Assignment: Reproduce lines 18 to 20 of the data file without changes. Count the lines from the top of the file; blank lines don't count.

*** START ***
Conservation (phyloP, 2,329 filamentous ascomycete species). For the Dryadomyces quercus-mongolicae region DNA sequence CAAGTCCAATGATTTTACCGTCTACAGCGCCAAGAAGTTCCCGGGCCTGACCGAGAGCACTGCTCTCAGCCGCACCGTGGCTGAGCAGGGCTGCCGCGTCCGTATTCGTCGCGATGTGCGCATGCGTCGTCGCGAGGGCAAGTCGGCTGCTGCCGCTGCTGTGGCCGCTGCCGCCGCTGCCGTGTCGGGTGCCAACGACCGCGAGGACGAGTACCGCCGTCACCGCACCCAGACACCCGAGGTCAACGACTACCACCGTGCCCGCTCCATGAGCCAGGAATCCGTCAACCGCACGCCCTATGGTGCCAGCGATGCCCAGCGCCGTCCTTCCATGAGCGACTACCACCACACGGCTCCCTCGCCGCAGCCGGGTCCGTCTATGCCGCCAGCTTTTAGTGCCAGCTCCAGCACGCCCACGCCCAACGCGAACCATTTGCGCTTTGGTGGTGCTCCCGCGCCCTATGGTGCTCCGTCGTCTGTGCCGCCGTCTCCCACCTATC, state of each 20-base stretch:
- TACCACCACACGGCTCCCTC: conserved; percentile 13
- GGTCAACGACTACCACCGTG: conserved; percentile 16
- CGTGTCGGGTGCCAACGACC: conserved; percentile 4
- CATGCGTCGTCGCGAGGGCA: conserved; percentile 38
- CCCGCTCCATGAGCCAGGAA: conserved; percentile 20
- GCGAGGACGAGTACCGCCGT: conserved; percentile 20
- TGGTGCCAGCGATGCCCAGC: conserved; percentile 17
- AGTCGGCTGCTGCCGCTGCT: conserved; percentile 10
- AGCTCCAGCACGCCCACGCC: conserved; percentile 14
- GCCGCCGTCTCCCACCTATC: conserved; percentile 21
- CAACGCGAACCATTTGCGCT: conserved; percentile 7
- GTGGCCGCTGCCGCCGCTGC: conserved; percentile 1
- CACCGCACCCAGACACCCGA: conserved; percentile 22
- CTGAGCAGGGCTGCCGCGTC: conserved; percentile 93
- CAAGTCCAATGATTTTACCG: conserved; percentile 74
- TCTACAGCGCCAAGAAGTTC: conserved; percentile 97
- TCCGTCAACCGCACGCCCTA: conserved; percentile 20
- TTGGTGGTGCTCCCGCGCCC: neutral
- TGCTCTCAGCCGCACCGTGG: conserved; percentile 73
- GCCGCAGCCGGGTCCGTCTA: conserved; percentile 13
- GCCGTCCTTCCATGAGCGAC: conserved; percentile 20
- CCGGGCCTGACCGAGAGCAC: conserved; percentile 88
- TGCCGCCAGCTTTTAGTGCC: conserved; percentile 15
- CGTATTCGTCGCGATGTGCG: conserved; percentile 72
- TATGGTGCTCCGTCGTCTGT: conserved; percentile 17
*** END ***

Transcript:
- TCCGTCAACCGCACGCCCTA: conserved; percentile 20
- TTGGTGGTGCTCCCGCGCCC: neutral
- TGCTCTCAGCCGCACCGTGG: conserved; percentile 73